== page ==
As much as Canadians like to consider themselves to be environmentally conscious people, we willingly choose not to see much of the truth. In fact, it turns out Canada leads the developed world in the per capita production of garbage. On average, each and every Canadian produces 720 kilos of waste annually.
Our waste production is seven per cent higher per capita than in the United States.
Each of us produces about twice of what an average person does in Japan, the developed world’s lowest per-capita producer of waste.
(Transcript of Lawrence Gunther’s bi-weekly 12-minute segment on Live from Studio 5 broadcast over AMI TV and Audio across Canada)
Q. Welcome back Lawrence, I thought we were recycling much of our waste now, is that not the case?
A. We are actually getting better at diverting recyclables out of the waste stream.
A. For example, Toronto diverts 52 per cent of the waste it collects into recycling (compared with 34 per cent for Calgary and 55 per cent in many other Canadian cities.
A. Unfortunately, since the advent of recycling about 30-years back, many researchers now believe the program has given the green light to Canadians to consume at ever increasing levels by giving them the erroneous sense of a clear conscience.
Q. Have we really become that much more wasteful?
A. Each year Canadians as a whole waste seven billion kilograms of food.
A. As much as 40% of the vegetables we purchase and put in our fridges never get consumed.
A. Putting an end to food waste in the developed world would more than take care of any food shortages in the rest of the world.
Q. What about our natural resources, are we getting better at conserving them?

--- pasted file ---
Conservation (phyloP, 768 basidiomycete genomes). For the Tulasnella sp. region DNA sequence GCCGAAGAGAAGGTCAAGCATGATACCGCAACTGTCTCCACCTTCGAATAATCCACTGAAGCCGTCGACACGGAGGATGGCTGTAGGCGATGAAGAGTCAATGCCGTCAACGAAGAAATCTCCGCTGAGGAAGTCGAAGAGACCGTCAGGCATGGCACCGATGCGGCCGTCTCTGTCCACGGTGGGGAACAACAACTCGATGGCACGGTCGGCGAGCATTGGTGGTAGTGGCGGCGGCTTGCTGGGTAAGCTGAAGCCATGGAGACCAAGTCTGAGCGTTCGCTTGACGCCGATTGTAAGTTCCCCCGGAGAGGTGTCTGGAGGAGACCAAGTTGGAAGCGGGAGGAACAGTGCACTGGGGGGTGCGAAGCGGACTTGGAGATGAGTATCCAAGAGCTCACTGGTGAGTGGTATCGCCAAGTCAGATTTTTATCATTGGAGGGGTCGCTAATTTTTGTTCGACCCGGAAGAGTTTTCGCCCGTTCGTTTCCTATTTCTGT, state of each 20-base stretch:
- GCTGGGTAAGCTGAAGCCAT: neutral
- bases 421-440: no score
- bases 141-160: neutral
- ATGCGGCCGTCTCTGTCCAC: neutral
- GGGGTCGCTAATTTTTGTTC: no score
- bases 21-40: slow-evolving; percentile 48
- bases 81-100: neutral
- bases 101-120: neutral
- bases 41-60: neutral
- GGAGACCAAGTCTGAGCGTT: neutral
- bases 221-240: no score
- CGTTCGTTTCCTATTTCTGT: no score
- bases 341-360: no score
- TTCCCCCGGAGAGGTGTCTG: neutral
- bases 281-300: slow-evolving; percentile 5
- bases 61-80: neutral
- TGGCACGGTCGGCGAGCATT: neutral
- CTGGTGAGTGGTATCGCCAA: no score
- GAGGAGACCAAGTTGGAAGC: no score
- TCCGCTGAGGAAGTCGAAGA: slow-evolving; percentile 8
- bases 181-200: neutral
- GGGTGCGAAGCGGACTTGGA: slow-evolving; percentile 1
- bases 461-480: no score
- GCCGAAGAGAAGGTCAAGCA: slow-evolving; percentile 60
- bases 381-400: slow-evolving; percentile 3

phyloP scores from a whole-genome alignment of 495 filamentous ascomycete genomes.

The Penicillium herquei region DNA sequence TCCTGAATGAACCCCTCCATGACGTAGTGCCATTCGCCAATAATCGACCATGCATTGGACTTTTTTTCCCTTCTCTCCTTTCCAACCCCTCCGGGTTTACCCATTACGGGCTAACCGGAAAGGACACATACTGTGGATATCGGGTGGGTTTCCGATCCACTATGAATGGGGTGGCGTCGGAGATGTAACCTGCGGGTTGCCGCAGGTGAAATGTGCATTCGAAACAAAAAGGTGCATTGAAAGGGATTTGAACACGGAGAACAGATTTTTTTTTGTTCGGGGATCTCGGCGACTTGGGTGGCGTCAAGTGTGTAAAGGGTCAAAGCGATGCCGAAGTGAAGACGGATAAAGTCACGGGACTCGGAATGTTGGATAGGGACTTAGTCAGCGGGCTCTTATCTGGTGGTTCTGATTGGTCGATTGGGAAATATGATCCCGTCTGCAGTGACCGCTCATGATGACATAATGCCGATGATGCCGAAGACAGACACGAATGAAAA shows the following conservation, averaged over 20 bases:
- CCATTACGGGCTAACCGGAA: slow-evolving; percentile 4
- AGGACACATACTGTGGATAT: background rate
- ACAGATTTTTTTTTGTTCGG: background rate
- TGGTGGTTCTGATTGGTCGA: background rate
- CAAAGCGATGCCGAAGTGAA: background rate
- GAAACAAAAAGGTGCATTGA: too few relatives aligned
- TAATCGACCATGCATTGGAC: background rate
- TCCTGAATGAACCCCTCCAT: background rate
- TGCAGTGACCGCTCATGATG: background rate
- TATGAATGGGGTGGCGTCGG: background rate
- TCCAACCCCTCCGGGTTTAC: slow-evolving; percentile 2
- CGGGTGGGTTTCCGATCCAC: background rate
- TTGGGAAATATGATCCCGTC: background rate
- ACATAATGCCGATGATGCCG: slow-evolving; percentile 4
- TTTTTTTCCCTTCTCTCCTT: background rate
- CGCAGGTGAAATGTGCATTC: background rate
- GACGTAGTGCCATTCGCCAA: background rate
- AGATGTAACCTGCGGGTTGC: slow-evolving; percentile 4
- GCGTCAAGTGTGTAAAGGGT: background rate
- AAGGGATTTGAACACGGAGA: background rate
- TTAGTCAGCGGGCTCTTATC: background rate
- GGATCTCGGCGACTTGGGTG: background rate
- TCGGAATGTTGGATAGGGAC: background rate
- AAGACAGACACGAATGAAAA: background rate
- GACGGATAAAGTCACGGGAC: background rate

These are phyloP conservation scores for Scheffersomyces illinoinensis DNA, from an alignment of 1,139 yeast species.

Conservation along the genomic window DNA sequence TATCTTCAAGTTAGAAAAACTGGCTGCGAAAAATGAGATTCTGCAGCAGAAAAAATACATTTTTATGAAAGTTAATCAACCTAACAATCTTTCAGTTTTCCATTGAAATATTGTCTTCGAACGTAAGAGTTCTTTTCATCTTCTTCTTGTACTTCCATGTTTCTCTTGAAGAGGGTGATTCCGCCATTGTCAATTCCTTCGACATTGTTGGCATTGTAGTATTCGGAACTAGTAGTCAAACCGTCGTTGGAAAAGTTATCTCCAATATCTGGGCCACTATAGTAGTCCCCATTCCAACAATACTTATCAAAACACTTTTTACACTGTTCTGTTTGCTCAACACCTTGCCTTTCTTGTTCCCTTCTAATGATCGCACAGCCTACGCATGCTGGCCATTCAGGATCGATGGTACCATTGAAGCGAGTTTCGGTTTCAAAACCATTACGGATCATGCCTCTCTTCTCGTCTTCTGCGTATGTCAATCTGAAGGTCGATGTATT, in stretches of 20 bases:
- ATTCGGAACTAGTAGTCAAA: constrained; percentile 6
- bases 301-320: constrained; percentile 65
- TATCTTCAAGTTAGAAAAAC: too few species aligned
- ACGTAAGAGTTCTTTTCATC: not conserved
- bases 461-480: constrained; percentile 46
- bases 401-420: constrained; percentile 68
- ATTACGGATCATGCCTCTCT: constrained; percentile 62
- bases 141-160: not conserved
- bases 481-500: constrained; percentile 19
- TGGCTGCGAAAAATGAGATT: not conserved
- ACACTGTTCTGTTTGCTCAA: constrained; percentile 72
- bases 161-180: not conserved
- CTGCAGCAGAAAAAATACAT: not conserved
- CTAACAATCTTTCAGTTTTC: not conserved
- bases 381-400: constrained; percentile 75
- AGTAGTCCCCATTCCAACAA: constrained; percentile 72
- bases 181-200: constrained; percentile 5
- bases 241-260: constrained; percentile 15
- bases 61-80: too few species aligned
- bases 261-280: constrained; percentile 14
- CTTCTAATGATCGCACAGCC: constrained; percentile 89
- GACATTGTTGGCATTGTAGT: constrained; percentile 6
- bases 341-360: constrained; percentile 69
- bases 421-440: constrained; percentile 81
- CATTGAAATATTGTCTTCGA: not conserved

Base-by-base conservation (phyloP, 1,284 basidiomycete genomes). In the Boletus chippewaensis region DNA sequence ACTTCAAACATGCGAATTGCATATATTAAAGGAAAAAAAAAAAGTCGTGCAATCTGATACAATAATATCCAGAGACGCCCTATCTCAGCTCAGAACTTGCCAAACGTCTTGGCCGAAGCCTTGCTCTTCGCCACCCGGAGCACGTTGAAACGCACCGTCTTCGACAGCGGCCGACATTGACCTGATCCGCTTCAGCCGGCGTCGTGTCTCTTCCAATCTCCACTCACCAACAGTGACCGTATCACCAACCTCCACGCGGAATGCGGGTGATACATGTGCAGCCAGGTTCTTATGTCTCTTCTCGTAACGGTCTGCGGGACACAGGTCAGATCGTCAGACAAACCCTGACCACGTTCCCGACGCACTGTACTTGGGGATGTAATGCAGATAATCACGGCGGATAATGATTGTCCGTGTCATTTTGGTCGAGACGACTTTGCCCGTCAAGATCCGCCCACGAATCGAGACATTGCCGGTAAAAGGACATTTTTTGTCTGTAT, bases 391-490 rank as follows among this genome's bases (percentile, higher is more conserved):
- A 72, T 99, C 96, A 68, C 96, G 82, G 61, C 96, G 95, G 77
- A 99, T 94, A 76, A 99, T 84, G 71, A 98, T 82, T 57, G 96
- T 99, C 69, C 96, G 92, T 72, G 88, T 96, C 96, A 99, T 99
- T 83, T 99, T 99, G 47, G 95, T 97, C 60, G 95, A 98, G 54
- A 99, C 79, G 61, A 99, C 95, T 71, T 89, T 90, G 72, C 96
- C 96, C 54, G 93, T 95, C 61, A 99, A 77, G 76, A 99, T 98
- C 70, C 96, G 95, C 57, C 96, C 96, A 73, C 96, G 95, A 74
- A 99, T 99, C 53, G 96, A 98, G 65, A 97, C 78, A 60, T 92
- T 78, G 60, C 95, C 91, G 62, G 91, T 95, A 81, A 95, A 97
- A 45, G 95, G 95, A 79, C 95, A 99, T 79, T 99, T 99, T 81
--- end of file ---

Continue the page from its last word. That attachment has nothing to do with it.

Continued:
A. Unfortunately, we also compare poorly with other developed countries in the way we use our freshwater resources.
A. On average each Canadian uses twice as much freshwater as do citizens in other developed countries.
A. We use nine times more water than people in Denmark, the developed world’s most efficient water users.
A. It may be the case that our perceived vast water resources encourage wasteful usage.
Q. Are individual consumers largely to blame for our country’s pour performance compared to other developed countries?
A. No, residential waste — basically, all of the rubbish we put in garbage bags, in addition to recyclables — make up a little more than a third of Canada’s total urban waste.
A. The other two thirds come from industry, commerce and institutions.
A. It comes from restaurants, schools, malls, office buildings, as well as construction and demolition sites
A. The problem here is that this sort of waste is collected by private waste haulers that divert only 13 per cent of what they collect due to it costing more.
Q. is it the cities that are to blame?
A. Canada’s urban waste in its entirety accounts for just a third of the country’s total waste.
A. The other 2/3 of our waste comes from mines, agriculture and the military, and in most cases, this is the most toxic waste.
A. The tailings from many mines have simply been left leaking their poisons into the soil and water. We’re talking chlorine, dioxins, and furans, some of the most toxic substances in existence.”
A. There are 28,000 mine sites in Canada that have no owners – that have been abandoned by companies that took all they could from a mine and then declared bankruptcy or simply fled.
A. For example, the Giant gold mine that recently closed near Yellowknife, waste containing a quarter-million tons of deadly arsenic trioxide has simply been frozen in place, a temporary solution at best.
A. Up on the DEW Line in Canada’s Arctic, the U.S. military has left thousands of tons of old vehicles, housing units, batteries, infrastructure, fuel containers, PCBs, and various other highly toxic chemicals. Over 19 years later and the clean-up continue.
Q. it seems difficult to imagine a future where we no longer require landfills to dump our waste. Is such a future even remotely possible?
A. Among many municipal waste departments the mantra is zero garbage — zero landfill — thou shalt not dump.
A. No doubt, recycling is still a meaningful strategy for reducing solid waste, but the ultimate cure for waste lies not in recycling, but in reducing consumerism.
A. By the time waste gets recycled 95 per cent of the environmental damage has already occurred – in manufacturing, in oil extraction, in the poisoning of our rivers and air.
A. We need to get better at consuming more sustainably. Bring your own tote bags, ask for a ceramic mug instead of a disposable coffee cup, drink at the public fountain rather than buying another plastic bottle of water, purchase clothes that will last.